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The signal strength meter on my Windows 7 laptop keeps changing from two to four bars of strength and back again. It's starting to look like a peak meter from a 1980's stereo. The machine isn't being moved and it's plugged in for power.

If we assume that the meter is accurate (that the machine is seeing a 50% loss in power then getting it back repeatedly) then why is it happening?

Is there some sort of power saving feature turning down the signal on the laptop or should I start shopping for a new router?

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You might try grabbing NetStumbler (it's free) and checking to see if your signal is actually dipping up and down like that. It would give you a place to start, at least. –  Nathaniel Dec 15 '09 at 0:22
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4 Answers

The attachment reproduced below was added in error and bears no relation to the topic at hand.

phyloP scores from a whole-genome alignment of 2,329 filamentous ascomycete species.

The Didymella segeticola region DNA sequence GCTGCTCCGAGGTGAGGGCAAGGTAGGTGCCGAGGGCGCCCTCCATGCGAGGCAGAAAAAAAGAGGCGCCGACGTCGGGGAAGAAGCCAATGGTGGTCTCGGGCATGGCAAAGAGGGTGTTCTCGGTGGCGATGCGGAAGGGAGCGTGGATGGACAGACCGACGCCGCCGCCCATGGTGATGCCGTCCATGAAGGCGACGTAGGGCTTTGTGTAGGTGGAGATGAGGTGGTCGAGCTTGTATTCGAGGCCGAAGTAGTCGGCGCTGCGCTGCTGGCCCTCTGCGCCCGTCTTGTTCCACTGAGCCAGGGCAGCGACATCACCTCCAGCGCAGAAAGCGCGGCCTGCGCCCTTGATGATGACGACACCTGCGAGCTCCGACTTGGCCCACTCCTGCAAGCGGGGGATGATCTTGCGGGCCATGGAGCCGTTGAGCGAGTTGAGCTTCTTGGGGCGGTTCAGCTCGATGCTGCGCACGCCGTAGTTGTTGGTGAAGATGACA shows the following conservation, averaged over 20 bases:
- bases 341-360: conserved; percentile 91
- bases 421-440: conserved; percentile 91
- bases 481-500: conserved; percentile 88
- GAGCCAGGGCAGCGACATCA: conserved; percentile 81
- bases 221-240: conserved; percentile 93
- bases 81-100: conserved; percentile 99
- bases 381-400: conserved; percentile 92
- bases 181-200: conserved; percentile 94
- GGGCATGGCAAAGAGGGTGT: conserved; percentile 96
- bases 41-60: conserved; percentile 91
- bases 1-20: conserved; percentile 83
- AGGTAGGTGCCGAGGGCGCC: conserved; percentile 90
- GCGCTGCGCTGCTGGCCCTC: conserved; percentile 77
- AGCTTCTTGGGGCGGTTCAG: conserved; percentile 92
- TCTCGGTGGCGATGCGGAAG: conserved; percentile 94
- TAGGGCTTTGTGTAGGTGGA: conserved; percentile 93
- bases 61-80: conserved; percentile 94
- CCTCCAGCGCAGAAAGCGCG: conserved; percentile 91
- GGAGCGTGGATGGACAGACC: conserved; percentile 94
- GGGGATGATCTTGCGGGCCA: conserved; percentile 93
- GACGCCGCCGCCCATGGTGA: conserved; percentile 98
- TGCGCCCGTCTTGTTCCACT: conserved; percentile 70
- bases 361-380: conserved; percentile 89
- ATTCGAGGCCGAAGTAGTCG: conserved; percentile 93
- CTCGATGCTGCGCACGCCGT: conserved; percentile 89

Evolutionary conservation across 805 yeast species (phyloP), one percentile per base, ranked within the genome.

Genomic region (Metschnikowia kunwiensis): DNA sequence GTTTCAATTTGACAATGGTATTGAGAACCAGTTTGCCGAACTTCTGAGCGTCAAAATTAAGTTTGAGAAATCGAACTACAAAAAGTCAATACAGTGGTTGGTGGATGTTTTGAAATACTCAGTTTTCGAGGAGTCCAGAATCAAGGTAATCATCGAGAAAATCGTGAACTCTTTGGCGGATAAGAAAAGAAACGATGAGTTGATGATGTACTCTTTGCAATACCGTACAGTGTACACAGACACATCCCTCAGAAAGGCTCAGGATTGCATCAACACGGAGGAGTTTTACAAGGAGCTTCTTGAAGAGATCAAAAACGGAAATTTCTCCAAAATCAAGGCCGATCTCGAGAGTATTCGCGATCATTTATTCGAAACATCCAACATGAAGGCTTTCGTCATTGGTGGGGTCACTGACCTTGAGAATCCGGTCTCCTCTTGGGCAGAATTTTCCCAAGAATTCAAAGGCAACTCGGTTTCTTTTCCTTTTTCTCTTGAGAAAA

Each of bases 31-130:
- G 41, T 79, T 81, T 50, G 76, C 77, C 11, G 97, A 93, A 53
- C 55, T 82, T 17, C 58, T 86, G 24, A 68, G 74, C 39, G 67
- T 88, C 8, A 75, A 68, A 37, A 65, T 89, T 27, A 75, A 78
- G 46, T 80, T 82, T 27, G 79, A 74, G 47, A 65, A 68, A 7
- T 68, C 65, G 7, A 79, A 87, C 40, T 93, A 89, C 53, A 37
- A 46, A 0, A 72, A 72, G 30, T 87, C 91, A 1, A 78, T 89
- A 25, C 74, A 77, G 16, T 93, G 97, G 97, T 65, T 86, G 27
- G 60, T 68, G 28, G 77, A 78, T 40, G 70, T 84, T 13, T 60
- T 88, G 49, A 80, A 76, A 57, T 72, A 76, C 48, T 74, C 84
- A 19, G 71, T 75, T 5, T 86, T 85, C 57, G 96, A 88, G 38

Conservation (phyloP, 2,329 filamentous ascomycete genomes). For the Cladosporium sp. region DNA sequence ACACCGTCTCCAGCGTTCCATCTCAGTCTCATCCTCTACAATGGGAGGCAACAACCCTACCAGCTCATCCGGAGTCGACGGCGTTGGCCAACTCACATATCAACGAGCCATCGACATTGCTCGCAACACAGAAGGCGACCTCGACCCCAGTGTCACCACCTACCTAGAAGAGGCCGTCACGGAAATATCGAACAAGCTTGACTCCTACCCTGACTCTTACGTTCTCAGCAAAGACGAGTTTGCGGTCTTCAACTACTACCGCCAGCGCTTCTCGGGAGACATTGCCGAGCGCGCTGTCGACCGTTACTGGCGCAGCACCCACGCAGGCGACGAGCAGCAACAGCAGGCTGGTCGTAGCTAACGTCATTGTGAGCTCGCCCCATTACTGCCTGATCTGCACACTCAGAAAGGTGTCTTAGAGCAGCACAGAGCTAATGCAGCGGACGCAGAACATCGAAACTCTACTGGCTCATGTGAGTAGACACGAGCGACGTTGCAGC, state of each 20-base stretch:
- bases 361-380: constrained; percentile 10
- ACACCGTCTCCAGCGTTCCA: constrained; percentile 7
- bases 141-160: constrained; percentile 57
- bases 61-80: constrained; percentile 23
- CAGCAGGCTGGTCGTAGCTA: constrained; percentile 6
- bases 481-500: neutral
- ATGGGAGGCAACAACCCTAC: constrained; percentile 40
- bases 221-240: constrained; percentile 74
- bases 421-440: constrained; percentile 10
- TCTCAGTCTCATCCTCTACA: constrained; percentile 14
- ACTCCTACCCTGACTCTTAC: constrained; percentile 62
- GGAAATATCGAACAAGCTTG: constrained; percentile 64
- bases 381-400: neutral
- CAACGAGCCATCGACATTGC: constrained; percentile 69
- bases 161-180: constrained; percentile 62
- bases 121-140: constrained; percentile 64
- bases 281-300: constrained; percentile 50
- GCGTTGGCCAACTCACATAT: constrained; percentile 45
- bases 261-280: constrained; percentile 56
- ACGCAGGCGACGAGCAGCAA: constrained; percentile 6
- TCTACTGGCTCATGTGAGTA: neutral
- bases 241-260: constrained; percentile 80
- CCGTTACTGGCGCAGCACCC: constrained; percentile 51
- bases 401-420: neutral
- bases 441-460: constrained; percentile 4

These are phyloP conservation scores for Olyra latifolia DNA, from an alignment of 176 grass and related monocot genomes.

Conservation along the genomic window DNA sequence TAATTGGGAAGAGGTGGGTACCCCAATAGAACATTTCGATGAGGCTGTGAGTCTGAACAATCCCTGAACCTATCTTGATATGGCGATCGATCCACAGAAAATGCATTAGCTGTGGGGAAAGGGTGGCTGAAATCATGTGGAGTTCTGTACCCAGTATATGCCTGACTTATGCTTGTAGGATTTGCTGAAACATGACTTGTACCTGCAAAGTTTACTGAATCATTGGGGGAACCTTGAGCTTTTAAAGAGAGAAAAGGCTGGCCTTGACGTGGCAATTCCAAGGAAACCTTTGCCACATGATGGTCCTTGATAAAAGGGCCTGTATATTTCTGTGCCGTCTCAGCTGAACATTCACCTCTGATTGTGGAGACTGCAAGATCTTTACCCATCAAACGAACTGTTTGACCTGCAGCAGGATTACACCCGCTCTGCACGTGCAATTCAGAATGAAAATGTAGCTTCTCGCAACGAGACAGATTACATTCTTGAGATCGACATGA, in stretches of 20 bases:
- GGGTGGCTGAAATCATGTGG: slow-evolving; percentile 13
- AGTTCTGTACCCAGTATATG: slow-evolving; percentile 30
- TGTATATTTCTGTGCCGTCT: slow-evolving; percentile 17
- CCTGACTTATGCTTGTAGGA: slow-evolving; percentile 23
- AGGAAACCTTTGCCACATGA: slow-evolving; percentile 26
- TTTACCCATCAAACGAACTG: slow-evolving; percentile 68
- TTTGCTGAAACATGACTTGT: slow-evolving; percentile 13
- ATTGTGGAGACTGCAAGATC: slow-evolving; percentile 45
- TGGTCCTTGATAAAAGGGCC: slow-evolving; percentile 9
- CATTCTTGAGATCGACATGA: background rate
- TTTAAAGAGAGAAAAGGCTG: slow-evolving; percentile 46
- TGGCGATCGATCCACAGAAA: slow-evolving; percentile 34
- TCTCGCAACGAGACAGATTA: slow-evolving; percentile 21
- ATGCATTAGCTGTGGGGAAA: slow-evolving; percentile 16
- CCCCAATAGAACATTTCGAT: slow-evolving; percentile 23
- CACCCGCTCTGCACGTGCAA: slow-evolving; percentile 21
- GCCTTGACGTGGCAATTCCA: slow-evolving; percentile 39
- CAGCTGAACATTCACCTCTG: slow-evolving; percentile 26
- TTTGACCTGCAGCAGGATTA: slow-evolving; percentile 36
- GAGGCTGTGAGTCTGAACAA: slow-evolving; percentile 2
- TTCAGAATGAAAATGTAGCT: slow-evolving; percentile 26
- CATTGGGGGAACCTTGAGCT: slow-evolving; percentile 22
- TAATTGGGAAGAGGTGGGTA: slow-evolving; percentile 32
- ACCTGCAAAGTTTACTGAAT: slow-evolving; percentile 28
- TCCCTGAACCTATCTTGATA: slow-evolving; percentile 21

There's a whole bunch of environmental factors that could be influencing this. Your dog moving around in your house, for example, or the electrical supply to your boiler fluctuating, or a butterfly flapping its wings a few thousand miles away, etc etc.

Unless you're actually having problems as a result of this (e.g. you should be in range of the router but you're only getting an intermittent signal), I'd just get used to ignoring the exact meter on your desktop.

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I would make sure you have installed the correct Windows 7 driver, as there have been lists of problems about wifi, which are solved by installing the correct driver

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Another possible source of problem is some other wireless device either near the router or the laptop interfering with the signal. I used to have a wireless phone sitting near my router and it took me weeks to figure out that it was interfering with the router's signals.

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You can update the device driver and work around with wifi hardware options in device manager, maybe disable power saving, enable aggressive roaming and also you can change the default channel id both on your laptop and the wireless router, keep it away from interfering devices and big metal surfaces and objects as they emit the signal.

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